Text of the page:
In the middle of a post on Larry Craig, Mark Schmidt interestingly says “[I]n my world, if something’s none of my business, it’s o.k. for you to lie about it, in order to protect your privacy.” That would allow a much broader sphere of permissible lying than many philosophers would (I think) allow. Still, it sounds like a pretty plausible principle to me.
I'm more sympathetic to this idea now than I was last year -- in part because I'm less inclined to assume that (even intentionally) false statements are properly considered "deceptive". Cf. Nagel: "The point of polite formulae and broad abstentions from expression is to leave a great range of potentially disruptive material unacknowledged and therefore out of play... this is not a form of deception because it is meant to be understood by everyone."
I think it is always (pro tanto) wrong to intentionally deceive others, i.e. to take as your goal the manipulation of their beliefs so as to introduce falsehood. Ideally, we would have social norms such that "lying" to protect privacy is recognized as standard practice, so nobody would actually be deceived. But even failing this, we may introduce a kind of 'doctrine of double effect': if you say something false in order to protect your privacy, which has as an undesired (albeit predictable) side-effect that it gives rise to false beliefs in the listener, then that's morally okay. One did not intend to be deceptive; the listener's beliefs are mere "collateral damage".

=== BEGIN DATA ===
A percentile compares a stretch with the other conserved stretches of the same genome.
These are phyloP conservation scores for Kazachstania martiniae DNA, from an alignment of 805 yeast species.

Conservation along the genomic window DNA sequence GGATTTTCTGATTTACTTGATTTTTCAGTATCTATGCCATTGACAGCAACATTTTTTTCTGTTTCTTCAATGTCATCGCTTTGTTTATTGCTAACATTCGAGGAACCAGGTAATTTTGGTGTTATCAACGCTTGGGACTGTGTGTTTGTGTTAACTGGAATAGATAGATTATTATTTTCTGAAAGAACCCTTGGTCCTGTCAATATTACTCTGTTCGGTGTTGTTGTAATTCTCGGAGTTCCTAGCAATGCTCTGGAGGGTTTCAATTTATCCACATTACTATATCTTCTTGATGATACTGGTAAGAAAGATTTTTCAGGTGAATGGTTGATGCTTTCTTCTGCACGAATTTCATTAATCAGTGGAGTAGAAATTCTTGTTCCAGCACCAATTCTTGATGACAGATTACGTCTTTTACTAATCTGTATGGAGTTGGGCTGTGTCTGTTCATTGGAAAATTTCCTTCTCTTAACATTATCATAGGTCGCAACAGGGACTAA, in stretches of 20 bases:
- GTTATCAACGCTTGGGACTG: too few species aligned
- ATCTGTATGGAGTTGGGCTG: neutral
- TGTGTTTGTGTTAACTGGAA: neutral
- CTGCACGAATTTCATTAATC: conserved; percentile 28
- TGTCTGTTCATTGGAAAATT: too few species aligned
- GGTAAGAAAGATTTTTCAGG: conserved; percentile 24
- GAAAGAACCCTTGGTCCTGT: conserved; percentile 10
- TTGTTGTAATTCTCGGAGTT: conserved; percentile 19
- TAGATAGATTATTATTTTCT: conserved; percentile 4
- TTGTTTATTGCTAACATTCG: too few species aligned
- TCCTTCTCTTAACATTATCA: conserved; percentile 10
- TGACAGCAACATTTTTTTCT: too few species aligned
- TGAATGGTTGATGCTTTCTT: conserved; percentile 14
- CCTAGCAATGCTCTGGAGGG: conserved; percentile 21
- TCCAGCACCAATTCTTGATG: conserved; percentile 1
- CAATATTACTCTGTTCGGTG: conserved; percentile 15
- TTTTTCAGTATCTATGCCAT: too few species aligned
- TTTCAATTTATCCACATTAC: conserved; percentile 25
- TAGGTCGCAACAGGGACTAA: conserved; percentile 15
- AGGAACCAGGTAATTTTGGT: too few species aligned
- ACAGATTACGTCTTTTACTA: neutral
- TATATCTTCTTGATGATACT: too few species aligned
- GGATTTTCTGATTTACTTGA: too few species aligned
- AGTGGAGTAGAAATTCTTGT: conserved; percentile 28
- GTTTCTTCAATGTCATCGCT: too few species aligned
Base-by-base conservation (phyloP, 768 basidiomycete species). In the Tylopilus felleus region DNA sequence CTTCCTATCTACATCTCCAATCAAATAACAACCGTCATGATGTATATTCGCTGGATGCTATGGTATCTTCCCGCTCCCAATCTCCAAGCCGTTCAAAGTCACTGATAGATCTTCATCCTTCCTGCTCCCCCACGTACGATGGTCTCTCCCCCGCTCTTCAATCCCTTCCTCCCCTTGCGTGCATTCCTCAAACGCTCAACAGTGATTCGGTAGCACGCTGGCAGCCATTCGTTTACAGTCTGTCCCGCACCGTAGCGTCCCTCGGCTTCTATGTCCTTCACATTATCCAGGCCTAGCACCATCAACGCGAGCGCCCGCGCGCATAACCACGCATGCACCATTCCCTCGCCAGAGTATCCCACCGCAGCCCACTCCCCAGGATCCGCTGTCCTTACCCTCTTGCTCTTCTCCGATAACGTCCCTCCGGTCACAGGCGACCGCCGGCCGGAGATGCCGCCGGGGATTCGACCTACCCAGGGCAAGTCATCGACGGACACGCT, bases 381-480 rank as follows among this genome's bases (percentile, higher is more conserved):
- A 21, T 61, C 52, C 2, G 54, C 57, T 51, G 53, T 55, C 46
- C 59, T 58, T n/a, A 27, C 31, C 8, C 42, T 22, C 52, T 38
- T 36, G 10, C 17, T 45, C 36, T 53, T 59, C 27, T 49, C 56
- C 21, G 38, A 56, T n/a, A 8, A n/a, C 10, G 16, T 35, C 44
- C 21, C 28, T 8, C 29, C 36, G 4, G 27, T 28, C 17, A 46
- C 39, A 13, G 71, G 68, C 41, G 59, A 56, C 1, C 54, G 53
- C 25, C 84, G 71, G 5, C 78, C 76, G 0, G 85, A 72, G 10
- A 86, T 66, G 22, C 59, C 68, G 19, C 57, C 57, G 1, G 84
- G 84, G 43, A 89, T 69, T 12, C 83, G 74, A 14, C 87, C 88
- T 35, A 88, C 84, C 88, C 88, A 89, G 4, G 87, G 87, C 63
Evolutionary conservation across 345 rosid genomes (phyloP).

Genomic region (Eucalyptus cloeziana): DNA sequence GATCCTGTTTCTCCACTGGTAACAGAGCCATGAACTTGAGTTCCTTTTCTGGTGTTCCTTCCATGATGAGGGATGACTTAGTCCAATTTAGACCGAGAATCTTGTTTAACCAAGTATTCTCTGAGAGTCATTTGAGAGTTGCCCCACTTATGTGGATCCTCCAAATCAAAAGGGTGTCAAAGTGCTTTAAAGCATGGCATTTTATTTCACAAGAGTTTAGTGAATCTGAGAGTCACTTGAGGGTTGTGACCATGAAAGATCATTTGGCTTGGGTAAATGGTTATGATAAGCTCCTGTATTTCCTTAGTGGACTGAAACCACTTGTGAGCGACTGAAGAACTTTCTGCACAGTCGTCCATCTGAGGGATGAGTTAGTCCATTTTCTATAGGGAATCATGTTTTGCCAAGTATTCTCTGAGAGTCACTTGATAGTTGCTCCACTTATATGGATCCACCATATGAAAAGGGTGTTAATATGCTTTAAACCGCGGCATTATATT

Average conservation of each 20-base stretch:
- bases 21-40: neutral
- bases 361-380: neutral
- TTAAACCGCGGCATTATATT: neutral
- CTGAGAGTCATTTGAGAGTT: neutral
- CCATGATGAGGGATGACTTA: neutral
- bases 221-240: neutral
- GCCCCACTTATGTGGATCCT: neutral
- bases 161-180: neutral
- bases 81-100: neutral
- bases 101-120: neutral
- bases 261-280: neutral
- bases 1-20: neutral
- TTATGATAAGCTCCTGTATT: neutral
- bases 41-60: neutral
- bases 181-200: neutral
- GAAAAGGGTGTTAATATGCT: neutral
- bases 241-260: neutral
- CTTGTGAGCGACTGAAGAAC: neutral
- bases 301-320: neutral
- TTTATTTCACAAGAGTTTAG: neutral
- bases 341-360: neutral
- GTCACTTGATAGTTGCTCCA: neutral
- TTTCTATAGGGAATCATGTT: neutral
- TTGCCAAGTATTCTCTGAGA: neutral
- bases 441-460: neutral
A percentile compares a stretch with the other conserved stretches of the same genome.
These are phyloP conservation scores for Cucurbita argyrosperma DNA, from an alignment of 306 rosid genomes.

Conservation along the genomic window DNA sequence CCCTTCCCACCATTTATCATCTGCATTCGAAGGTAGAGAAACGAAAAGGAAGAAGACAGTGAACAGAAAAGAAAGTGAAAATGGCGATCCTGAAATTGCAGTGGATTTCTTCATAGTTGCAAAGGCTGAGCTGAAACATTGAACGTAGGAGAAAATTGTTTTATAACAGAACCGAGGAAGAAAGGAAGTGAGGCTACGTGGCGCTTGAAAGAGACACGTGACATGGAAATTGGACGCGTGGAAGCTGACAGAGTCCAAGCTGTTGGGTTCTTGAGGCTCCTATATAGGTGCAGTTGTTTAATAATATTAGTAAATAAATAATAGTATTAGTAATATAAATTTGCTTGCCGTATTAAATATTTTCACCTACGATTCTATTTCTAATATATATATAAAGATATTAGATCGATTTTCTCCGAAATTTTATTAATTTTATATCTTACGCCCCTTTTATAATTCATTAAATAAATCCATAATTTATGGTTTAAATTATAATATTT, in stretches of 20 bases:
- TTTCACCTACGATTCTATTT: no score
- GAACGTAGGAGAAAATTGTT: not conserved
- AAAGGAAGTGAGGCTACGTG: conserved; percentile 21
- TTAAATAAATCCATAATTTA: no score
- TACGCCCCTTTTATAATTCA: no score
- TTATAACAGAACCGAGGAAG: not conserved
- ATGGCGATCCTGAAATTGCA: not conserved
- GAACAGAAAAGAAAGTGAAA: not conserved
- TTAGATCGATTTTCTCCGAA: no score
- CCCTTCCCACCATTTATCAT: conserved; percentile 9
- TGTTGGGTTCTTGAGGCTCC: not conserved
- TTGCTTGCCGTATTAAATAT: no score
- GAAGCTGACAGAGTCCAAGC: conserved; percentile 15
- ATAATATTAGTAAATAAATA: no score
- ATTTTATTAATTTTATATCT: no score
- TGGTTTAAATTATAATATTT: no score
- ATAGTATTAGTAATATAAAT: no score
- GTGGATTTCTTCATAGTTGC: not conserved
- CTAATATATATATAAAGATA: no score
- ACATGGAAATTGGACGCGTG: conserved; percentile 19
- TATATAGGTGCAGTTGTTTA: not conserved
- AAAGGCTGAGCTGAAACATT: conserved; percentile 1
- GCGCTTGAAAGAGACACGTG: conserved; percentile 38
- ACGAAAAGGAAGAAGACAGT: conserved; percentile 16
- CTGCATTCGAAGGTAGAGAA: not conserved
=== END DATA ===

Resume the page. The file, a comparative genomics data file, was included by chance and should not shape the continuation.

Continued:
One worry here is that the deception is no mere "side effect", but the essential means by which one's goal of privacy protection is achieved. This will depend on the case. I mean to defend those lies that serve a purely deflective purpose (i.e. "where refusing to answer cannot preserve the secret"). In other cases, one might lie for remedial purposes, i.e. to actively undo some damage that has already been done. If your privacy has already been violated, you might wish to manipulate others' beliefs back towards the state they were in before the violation. I'm not sure whether I have any general views on the im/permissibility of this (as opposed to case-by-case judgments), but such cases would count as genuinely deceptive lies, and so be at least pro tanto wrong (even if possibly justified in light of other reasons).